</VListItem>
            </VList>

            <VBtn
              prepend-icon="ri-shopping-cart-line"
              class="text-center"
              size="large"
              @click="quantity += 1"
            >
              Add to Cart
            </VBtn>
          </div>
        </div>
      </VCol>
    </VRow>
  </VCard>
  <div class="text-center">
    <VBtn
      class="my-6 text-center"
      @click="() => router.push({ path: '/apps/ecommerce/products' })"
    >
      Continue Shopping
    </VBtn>
  </div>
</template>

On this page, we made an API request to our second API endpoint: /api/ecommerce/products/:id. This endpoint returns product details related to a given product ID. We will use this data on our page to display product details.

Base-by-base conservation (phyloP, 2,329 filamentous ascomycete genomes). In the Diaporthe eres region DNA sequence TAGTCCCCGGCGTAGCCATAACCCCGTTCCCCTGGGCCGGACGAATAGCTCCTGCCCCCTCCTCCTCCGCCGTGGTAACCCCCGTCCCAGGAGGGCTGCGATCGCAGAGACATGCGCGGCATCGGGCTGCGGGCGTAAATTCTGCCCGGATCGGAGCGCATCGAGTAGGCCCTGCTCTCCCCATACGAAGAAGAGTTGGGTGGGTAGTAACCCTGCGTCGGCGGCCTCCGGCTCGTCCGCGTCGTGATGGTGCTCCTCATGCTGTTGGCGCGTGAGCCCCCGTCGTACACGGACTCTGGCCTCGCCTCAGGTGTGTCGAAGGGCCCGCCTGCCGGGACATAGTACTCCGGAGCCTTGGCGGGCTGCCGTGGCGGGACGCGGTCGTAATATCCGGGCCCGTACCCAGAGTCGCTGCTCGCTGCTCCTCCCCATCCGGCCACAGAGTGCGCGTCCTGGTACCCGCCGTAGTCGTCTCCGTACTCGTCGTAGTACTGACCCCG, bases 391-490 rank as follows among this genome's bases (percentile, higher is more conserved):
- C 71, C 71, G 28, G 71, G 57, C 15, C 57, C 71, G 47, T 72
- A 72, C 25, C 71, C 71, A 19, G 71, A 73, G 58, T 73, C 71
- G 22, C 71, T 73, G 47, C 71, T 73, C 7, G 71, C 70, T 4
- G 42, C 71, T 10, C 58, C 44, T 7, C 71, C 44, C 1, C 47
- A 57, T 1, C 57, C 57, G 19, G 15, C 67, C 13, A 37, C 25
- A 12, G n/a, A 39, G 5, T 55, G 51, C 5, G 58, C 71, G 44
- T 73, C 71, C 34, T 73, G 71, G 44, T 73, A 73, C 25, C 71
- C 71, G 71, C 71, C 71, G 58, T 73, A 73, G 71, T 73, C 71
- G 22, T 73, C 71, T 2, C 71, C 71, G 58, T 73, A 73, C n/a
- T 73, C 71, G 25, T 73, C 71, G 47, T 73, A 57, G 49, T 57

Let’s add routes for the e-commerce app. All the routes are located in the src/plugins/router/routes.ts file. In the file, add the e-commerce app’s routes.

// file: src/plugins/router/routes.ts
{
  path: '/apps/ecommerce/products',
  component: () => import('@/pages/apps/ecommerce/products/index.vue'),
},
{
  name: 'apps-ecommerce-products-id',
  path: '/apps/ecommerce/products/:id',
  component: () => import('@/pages/apps/ecommerce/products/[id].vue'),
},

Now, let’s add an e-commerce app to our navigation menu. We'll list all our menu items and groups in NavItems.vue components. We'll use a VerticalNavGroup component for adding a nav group and a VerticleNavLink component for adding a nav item. For adding an e-commerce app in the navigation menu, add the code below in the Apps & Pages section.

//file: src/layouts/components/NavItems.vue